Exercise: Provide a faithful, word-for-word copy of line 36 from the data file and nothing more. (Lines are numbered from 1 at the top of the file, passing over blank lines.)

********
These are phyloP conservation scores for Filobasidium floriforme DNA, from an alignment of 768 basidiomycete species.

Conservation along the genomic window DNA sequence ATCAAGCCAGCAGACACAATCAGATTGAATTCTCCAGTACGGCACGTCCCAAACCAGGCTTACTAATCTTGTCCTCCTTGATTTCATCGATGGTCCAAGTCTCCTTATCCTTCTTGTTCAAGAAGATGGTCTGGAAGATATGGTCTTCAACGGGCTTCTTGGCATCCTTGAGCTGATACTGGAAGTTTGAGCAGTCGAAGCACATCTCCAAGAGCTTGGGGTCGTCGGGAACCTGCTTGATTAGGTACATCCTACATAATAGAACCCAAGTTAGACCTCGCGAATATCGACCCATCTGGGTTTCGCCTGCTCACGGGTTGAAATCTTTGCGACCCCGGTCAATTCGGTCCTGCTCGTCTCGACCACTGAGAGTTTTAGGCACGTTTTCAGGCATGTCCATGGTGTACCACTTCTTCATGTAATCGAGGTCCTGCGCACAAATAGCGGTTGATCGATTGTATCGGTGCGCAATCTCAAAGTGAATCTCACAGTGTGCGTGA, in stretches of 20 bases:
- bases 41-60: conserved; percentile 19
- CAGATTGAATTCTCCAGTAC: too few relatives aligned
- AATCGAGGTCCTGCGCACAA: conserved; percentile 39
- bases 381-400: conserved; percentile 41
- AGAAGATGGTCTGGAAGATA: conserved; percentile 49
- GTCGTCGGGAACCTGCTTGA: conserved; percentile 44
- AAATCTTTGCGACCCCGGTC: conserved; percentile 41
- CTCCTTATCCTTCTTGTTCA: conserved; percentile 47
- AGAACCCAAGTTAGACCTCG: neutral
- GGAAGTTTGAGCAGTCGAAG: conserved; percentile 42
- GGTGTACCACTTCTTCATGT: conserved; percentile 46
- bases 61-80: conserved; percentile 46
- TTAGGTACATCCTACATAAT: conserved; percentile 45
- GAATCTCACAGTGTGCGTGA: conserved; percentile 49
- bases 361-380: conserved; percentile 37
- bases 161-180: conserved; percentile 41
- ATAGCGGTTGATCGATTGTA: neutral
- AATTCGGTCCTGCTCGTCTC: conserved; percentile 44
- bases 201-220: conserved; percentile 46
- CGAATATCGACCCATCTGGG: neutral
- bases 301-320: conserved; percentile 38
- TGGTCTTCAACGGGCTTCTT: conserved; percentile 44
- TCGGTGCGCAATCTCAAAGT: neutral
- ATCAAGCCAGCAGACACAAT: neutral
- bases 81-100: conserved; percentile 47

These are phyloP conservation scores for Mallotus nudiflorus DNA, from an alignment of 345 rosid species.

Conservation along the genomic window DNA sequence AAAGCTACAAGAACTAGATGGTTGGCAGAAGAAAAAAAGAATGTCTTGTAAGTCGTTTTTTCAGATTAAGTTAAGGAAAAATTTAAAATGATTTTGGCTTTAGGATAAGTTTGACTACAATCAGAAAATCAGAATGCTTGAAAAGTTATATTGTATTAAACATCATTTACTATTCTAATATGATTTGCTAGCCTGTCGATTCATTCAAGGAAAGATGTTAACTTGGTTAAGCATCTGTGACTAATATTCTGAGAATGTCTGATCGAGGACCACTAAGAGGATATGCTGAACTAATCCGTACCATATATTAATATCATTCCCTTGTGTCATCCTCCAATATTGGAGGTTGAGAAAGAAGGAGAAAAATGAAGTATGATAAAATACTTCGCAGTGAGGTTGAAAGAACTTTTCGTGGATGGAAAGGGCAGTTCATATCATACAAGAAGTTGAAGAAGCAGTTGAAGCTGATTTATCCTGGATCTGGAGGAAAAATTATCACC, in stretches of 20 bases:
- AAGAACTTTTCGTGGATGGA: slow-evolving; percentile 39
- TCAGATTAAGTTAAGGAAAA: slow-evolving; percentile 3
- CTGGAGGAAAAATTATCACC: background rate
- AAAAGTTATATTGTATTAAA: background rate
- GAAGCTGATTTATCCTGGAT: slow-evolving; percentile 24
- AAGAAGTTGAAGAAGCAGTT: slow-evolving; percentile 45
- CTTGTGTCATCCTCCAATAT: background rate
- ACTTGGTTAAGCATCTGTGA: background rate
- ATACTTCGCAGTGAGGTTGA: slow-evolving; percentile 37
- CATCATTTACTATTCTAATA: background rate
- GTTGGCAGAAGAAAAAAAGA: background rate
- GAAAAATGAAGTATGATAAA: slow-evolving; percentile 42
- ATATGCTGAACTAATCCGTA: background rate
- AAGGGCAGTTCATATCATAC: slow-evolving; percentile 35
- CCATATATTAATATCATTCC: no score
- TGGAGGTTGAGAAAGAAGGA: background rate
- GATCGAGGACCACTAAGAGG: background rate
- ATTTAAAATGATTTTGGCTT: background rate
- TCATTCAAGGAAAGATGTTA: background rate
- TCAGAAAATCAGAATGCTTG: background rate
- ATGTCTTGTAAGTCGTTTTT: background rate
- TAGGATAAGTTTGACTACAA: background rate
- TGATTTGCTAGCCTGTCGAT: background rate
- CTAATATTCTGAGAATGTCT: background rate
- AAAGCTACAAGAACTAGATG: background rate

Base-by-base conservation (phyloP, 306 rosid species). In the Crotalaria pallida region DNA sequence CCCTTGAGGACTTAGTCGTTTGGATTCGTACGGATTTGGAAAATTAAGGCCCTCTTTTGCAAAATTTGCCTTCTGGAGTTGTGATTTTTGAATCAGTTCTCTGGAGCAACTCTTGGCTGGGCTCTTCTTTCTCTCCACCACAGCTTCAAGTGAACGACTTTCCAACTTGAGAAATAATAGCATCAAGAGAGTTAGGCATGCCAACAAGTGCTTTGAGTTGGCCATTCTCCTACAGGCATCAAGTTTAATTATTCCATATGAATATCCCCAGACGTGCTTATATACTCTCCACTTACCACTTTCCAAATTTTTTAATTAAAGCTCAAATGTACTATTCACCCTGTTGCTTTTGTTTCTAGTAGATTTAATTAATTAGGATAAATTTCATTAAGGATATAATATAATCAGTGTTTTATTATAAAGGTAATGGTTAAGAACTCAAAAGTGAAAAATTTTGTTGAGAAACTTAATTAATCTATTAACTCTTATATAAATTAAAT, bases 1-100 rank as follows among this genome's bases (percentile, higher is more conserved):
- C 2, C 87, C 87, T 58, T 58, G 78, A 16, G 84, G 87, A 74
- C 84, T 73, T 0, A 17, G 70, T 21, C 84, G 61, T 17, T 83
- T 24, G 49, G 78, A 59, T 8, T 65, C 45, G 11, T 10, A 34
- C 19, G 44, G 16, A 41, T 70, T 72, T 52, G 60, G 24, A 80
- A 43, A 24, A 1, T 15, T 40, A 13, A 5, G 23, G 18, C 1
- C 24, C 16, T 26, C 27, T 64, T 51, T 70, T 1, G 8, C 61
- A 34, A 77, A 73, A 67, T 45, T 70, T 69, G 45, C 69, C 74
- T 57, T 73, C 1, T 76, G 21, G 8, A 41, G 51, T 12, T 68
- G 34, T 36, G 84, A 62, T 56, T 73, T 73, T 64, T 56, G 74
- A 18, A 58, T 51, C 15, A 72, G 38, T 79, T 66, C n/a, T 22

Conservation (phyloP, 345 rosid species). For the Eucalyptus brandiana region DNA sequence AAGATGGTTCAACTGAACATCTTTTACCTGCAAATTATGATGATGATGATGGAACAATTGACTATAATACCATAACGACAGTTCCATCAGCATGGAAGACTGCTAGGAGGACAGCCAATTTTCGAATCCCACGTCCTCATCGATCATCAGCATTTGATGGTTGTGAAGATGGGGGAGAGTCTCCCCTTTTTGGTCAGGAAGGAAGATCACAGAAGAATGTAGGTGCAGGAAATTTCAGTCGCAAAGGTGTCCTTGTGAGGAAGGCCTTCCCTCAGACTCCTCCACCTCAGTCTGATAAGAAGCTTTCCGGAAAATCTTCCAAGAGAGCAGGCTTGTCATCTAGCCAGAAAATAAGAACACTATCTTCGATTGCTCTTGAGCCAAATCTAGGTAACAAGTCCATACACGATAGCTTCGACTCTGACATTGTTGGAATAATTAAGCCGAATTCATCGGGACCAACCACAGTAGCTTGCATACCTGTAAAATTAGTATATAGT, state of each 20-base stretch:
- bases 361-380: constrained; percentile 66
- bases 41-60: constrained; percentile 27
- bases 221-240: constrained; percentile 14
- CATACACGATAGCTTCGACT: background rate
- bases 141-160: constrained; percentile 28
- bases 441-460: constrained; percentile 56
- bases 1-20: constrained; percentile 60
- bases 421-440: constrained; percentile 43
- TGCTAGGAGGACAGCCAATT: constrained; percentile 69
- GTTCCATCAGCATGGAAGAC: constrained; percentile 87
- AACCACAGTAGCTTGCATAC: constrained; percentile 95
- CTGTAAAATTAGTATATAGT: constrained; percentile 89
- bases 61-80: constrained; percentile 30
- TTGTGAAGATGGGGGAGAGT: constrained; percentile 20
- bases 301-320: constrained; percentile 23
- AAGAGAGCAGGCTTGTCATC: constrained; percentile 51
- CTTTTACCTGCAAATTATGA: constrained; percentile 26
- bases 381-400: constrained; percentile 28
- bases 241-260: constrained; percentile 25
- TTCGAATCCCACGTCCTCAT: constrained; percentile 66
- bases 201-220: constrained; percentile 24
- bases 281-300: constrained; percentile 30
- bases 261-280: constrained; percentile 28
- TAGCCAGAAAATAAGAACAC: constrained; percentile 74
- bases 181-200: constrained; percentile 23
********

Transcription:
- CTTGTGTCATCCTCCAATAT: background rate